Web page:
On Tuesday, President-elect Donald Trump announced an important addition to his security team. Thomas P. Bossert will be the president's assistant for homeland security and counterterrorism. Bossert will be coming into his position with an in-depth familiarity of it, as he served in a similar, albeit more junior, position in the Bush administration.
In his role, Bossert will advise the president on domestic security issues and cyber threats, the latter of which is an increasingly relevant issue given that whole Russia interfering in our election thing. He will serve as a domestic counterpoint equal in status to retired Lt. Gen. Michael Flynn, Trump's pick for national security advisor. (As a reminder, Flynn has previously called Islam a "cancer" that needs to be "excised," and has pushed conspiracy theories on social media.) Under President George W. Bush, Bossert served as deputy homeland security advisor. According to a press release from the Trump transition team, Bossert worked during that time to develop the country's cybersecurity strategy, helped to author a report on the lessons learned from Hurricane Katrina, and co-authored the National Strategy for Homeland Security of 2007.
And since Bush left office, Bossert has held a few different positions in the federal government at places like the Federal Emergency Management Agency, as well as running his own homeland and national security consulting business, although he seems to mostly have kept a low profile.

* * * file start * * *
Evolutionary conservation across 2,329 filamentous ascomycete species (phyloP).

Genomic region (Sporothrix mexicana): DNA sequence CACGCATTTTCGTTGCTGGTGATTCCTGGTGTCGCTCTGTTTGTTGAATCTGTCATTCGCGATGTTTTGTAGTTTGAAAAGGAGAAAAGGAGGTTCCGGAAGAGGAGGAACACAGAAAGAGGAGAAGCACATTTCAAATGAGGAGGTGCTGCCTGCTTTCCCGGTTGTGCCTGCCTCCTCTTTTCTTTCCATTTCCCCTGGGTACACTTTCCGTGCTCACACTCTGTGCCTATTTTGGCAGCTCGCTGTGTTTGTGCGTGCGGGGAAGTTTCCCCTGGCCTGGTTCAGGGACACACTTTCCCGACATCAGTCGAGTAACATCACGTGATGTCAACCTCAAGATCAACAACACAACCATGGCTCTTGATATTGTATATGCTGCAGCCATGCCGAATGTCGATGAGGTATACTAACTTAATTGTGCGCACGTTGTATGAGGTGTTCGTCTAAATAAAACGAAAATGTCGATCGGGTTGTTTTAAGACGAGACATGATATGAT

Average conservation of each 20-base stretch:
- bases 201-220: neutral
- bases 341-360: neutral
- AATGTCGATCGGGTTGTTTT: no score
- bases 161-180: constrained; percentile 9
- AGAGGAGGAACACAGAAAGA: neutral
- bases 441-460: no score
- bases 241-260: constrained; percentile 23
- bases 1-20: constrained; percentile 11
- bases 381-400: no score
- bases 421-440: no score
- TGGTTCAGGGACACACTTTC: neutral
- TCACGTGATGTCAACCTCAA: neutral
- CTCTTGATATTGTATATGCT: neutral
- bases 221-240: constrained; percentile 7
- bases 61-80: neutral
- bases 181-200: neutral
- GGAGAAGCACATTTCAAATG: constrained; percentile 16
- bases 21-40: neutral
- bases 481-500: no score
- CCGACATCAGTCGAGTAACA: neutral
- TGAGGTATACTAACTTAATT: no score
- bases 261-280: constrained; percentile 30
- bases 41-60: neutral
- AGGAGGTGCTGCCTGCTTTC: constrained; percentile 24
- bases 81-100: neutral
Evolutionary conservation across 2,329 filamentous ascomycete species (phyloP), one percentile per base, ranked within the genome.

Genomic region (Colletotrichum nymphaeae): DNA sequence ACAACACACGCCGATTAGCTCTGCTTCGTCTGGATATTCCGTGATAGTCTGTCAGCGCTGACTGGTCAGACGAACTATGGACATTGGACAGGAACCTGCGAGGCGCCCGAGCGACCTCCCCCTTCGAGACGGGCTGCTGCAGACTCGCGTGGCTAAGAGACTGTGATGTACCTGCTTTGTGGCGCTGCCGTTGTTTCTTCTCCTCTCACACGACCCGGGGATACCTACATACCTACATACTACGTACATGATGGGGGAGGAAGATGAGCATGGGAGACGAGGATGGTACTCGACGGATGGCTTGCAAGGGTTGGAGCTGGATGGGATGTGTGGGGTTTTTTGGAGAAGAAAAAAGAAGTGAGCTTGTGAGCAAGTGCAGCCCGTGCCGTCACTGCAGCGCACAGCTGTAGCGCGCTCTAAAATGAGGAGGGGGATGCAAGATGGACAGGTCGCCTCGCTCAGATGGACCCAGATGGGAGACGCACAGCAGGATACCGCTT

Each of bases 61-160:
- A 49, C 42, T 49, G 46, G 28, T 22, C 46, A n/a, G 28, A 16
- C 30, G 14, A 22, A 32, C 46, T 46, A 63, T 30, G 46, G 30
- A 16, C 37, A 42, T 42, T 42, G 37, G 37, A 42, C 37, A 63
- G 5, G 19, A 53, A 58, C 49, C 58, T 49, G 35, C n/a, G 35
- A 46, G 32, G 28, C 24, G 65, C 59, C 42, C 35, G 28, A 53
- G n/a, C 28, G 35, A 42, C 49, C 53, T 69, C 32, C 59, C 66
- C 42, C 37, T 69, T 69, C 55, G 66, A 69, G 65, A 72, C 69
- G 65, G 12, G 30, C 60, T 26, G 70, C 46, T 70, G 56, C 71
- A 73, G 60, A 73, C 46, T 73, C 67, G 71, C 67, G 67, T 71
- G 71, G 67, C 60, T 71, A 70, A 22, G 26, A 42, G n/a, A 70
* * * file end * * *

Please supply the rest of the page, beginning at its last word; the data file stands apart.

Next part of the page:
Many liberals probably never dreamed that they'd sigh in relief at a Bush administration bigwig regaining government power, but in comparison to Flynn, Bossert seems like a responsible choice. A quick scroll through his Twitter (where he has fewer than 500 followers) reveals nary a conspiracy theory! And a New York Times story on him included some bipartisan praise for Bossert, from both Republicans and Democrats who have worked with and respected him.
In the press release, Bossert expressed the usual gratitude before going into further detail about cybersecurity, saying,
We must work toward cyber doctrine that reflects the wisdom of free markets, private competition and the important but limited role of government in establishing and enforcing the rule of law, honoring the rights of personal property, the benefits of free and fair trade, and the fundamental principles of liberty. The internet is a U.S. invention, it should reflect these U.S. values as it continues to transform the future for all nations and all generations.
In the past, the person holding this position has often been the first to brief the president on any terrorist attack happening within the United States. It's an incredibly important role. Let's hope that Bossert can use his past experience to fill it wisely.